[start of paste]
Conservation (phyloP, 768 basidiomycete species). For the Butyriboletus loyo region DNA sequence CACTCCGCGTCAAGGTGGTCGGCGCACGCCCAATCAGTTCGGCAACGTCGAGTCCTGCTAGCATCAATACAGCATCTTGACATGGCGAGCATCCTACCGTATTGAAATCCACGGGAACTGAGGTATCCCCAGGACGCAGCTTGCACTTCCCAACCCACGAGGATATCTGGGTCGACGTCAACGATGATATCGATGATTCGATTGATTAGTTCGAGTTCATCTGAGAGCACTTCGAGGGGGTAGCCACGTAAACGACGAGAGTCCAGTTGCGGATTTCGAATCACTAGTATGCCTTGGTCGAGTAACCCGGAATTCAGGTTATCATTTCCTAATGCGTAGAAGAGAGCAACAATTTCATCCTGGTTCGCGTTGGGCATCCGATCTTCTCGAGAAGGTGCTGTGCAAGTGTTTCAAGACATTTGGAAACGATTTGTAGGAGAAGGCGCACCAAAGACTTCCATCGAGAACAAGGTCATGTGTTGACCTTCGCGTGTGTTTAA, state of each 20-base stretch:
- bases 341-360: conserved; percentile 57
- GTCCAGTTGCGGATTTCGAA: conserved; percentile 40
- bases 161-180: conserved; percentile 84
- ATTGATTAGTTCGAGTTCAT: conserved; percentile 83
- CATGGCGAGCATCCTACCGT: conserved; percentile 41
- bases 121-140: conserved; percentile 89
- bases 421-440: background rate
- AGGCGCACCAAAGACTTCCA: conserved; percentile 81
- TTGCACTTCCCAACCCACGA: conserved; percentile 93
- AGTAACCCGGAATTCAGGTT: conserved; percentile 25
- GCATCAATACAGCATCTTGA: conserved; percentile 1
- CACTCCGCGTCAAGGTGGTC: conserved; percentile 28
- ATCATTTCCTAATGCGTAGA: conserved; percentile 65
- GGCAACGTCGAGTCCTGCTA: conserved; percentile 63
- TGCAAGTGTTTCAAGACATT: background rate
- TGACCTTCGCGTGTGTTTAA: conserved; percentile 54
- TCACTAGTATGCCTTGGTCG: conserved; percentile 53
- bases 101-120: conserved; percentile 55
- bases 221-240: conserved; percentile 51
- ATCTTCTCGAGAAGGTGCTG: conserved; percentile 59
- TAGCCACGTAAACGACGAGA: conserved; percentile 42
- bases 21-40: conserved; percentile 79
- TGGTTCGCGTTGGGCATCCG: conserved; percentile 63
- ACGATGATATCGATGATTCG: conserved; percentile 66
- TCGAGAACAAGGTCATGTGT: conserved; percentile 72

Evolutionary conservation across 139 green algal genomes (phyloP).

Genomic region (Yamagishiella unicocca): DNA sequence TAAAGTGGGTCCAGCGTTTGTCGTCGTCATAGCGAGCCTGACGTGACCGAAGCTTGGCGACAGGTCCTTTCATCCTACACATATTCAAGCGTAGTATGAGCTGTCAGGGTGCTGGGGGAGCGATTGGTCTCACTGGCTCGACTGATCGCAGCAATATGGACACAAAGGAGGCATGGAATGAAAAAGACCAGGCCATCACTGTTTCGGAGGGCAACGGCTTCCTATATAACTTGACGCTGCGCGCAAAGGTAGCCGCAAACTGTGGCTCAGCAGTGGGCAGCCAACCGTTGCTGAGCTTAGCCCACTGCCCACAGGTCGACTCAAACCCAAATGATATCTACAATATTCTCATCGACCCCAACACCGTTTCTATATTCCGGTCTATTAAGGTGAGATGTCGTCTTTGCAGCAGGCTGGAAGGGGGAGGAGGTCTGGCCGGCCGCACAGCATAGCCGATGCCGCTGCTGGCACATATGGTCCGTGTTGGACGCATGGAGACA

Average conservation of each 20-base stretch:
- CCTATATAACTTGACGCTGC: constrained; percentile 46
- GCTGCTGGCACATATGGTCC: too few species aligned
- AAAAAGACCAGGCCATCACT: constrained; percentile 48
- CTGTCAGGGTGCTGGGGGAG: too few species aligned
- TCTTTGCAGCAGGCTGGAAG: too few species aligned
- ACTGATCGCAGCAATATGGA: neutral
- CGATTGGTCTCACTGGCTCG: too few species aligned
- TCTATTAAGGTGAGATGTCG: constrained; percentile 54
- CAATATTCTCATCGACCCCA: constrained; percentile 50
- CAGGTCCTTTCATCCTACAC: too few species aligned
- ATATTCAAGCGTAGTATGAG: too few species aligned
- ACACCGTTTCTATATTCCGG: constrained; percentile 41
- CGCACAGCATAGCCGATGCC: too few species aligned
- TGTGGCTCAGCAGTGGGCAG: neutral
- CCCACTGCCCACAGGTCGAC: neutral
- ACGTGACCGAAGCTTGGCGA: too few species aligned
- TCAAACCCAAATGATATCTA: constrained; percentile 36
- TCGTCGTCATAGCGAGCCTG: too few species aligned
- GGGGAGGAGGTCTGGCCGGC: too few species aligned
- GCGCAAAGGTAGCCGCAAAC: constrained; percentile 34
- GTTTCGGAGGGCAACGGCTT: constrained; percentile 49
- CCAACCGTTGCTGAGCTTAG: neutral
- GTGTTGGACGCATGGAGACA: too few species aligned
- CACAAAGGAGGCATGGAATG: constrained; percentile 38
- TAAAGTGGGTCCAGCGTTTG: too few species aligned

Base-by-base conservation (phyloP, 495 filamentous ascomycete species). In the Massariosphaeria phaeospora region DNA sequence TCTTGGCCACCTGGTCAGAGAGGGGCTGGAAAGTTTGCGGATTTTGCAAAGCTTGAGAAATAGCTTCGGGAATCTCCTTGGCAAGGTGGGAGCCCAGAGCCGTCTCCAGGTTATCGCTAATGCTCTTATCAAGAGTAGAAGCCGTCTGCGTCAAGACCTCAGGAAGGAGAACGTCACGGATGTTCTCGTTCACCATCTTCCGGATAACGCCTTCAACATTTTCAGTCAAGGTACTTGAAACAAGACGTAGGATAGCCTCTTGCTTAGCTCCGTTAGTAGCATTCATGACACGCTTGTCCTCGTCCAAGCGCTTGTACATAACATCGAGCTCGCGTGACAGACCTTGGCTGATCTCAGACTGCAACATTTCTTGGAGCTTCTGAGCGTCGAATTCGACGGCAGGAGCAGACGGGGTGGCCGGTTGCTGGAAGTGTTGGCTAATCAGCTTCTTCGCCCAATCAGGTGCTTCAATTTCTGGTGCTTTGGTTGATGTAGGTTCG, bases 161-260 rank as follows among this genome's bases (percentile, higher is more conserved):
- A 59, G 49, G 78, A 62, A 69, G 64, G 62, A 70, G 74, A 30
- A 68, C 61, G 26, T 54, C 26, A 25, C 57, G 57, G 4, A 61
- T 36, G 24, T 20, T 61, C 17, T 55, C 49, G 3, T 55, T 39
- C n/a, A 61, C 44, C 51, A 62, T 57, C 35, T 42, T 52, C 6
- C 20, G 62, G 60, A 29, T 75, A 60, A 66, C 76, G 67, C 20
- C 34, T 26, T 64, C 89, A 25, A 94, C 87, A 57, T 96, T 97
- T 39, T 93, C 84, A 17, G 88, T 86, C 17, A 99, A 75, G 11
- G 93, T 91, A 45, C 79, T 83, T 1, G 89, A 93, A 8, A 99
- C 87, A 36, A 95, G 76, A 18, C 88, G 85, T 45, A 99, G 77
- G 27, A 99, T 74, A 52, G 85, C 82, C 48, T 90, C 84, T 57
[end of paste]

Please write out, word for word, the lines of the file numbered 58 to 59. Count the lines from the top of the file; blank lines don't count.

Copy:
- T 36, G 24, T 20, T 61, C 17, T 55, C 49, G 3, T 55, T 39
- C n/a, A 61, C 44, C 51, A 62, T 57, C 35, T 42, T 52, C 6